While puddings have had different forms, they remain a standard food around the globe and many are made without a box of instant mix in sight. If you’re looking for a warm or cool treat, consider these worldly puddings.



Bread and butter puddings are popular throughout all of the United Kingdom, but they are especially fitting for Ireland. Irish countrysides were perfect pastures for dairy cows, which helped Ireland become a top exporter of butter during the 1800s and 1900s. This classic pudding utilizes day-old bread, butter, milk and raisins to create a spongy dessert treat.


Caakiri pudding is popular among many countries in Africa, but is commonly attributed to Niger or Congo. This couscous-based pudding is easy to make with sour cream or yogurt because it relies on fermented dairy to deliver its unique taste. In some regions, caakiri pudding is also made with maize or millet.


Simone-Walsh via Flickr // CC BY-NC-ND 2.0

Also known as plum pudding, this British dessert is a cultural icon recorded into history by none other than Charles Dickens, who included it in A Christmas Carol at the Cratchit family meal. Early Christmas puddings date back to the 15th century when they were called "plum pottage," and featured meat, fruit and vegetables for an early dinner course. But, plum pottage took on the Christmas pudding name and tradition when it was supposedly banned by political figure Oliver Cromwell in 1647. But the alleged ban didn’t last, which is why Christmas pudding remains a treat you can legally make at home.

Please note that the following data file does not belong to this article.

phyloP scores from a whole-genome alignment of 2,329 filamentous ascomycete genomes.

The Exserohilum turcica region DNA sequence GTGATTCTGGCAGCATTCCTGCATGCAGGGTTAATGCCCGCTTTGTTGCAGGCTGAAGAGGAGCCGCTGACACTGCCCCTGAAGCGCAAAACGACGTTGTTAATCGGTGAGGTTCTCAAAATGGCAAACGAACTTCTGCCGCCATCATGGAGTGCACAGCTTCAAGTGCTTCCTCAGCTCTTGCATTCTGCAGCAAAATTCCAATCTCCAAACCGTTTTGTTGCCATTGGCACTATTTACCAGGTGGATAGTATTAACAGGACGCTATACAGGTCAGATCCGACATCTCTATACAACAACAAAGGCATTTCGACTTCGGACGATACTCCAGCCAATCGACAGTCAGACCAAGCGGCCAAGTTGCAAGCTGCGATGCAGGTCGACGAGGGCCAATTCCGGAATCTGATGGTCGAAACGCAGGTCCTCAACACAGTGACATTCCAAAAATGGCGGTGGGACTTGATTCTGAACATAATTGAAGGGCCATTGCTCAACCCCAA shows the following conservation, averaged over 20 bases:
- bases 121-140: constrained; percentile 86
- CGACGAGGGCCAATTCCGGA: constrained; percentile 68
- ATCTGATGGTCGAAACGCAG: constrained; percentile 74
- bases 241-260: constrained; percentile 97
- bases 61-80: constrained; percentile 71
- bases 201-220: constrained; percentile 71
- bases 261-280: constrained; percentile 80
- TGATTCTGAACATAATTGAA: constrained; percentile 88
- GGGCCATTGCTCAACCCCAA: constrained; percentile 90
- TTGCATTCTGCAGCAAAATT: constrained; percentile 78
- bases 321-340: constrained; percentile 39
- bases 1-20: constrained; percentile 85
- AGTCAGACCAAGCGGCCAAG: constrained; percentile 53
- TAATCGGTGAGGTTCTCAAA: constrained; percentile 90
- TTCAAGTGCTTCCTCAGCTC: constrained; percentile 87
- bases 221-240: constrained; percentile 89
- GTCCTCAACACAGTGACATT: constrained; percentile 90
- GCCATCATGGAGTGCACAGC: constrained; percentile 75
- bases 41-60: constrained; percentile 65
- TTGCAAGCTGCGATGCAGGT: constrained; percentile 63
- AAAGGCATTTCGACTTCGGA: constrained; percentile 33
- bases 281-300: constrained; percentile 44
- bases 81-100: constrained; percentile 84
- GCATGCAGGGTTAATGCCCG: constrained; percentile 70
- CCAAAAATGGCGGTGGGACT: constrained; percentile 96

Cassava pudding gets its flavor from the cassava fruit, which grows on bushy shrubs south of the equator. The pudding traces its history back to the colonization of Fiji, where European plantation owners tried to create inexpensive food for farm workers. Now, this pudding combines cassavas, banana leaves, cloves, and coconut for dessert.


chotda via Flickr // CC BY-NC-ND 2.0

In India, ras malai pudding takes a page from historical puddings by adding in baked cheese, though it's still considered a sweet, after-dinner treat. Ricotta cheese is mixed with flour to make a baked biscuit-like disk that’s covered in clotted cream and topped with spices and nuts.


While po’e was at one time wrapped in banana leaves (as opposed to pig’s intestines) before being cooked over a fire, you don’t have to work that hard to enjoy this banana-and-fruit pudding.


IrynaYeroshko via Flickr // CC BY 2.0

This wheat berry and nut pudding is often served during the holidays in Ukraine and Poland. Kutia is considered a traditional Christmas Eve dessert, though the dish may have existed long before Christianity. On some occasions, this festive treat may also make an appearance at Easter (after being blessed).


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The Italian word for pudding is "budino," and this sweet dessert can come in many textures based on what it’s mixed with (often semolina, rice or ricotta). In some cases, budino is baked in decorative molds to get a firm shape and thick consistency. Mangia!